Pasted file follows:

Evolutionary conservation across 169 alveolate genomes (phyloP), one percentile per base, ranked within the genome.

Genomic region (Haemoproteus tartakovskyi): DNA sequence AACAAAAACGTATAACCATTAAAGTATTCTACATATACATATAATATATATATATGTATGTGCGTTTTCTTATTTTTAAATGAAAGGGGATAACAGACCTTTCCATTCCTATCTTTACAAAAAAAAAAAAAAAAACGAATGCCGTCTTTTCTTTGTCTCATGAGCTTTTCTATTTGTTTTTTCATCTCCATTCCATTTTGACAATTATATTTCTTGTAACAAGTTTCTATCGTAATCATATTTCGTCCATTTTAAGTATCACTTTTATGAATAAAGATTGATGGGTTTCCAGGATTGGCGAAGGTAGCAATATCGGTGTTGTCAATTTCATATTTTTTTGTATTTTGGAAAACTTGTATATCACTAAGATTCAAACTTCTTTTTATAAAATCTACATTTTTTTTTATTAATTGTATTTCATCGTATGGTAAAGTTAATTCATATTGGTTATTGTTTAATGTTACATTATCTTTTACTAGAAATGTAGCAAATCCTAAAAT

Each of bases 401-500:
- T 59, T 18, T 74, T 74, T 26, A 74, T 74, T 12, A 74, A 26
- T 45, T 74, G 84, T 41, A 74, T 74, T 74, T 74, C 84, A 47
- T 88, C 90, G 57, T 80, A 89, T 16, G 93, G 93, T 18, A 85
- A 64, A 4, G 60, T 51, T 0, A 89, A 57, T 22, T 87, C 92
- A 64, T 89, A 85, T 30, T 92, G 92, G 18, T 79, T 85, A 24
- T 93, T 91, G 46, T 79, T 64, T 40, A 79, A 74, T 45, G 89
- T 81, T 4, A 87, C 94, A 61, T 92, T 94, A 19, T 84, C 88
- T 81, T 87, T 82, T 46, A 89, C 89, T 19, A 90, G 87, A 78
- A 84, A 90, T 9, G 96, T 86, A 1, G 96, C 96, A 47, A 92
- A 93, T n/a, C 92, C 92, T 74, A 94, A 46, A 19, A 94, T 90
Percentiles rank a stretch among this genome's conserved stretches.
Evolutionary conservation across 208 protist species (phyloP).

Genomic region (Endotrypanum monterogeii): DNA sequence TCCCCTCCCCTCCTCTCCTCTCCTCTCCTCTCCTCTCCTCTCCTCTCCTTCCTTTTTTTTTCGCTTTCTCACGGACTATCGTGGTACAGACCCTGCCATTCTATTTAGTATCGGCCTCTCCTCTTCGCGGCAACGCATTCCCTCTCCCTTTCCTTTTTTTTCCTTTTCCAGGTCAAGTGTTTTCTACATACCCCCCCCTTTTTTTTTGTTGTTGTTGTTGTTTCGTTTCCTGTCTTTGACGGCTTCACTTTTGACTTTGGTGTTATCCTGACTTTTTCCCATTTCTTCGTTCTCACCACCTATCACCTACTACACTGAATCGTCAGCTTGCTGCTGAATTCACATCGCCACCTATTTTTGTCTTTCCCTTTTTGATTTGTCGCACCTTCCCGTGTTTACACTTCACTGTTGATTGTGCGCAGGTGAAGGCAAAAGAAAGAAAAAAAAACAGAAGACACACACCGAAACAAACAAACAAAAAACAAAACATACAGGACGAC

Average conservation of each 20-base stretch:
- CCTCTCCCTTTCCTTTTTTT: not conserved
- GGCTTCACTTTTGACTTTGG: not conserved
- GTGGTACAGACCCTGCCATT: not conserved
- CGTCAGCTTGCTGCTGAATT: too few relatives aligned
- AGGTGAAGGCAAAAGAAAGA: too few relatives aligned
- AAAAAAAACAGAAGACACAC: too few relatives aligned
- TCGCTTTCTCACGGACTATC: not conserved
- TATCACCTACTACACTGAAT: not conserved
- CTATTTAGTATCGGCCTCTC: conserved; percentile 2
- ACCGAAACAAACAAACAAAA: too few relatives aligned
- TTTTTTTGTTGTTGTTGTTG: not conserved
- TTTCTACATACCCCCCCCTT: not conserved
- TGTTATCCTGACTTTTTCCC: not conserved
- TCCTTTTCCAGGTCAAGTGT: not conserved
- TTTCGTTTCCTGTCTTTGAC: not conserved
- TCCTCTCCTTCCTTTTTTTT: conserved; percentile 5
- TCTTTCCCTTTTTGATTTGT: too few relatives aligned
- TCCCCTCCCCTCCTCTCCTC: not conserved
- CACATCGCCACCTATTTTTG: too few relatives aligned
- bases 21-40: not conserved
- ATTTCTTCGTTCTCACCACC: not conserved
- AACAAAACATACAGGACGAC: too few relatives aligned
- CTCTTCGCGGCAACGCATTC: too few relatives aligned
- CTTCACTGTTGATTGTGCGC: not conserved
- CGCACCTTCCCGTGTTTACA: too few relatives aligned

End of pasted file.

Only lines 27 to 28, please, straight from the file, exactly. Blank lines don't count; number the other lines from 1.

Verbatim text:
- ACCGAAACAAACAAACAAAA: too few relatives aligned
- TTTTTTTGTTGTTGTTGTTG: not conserved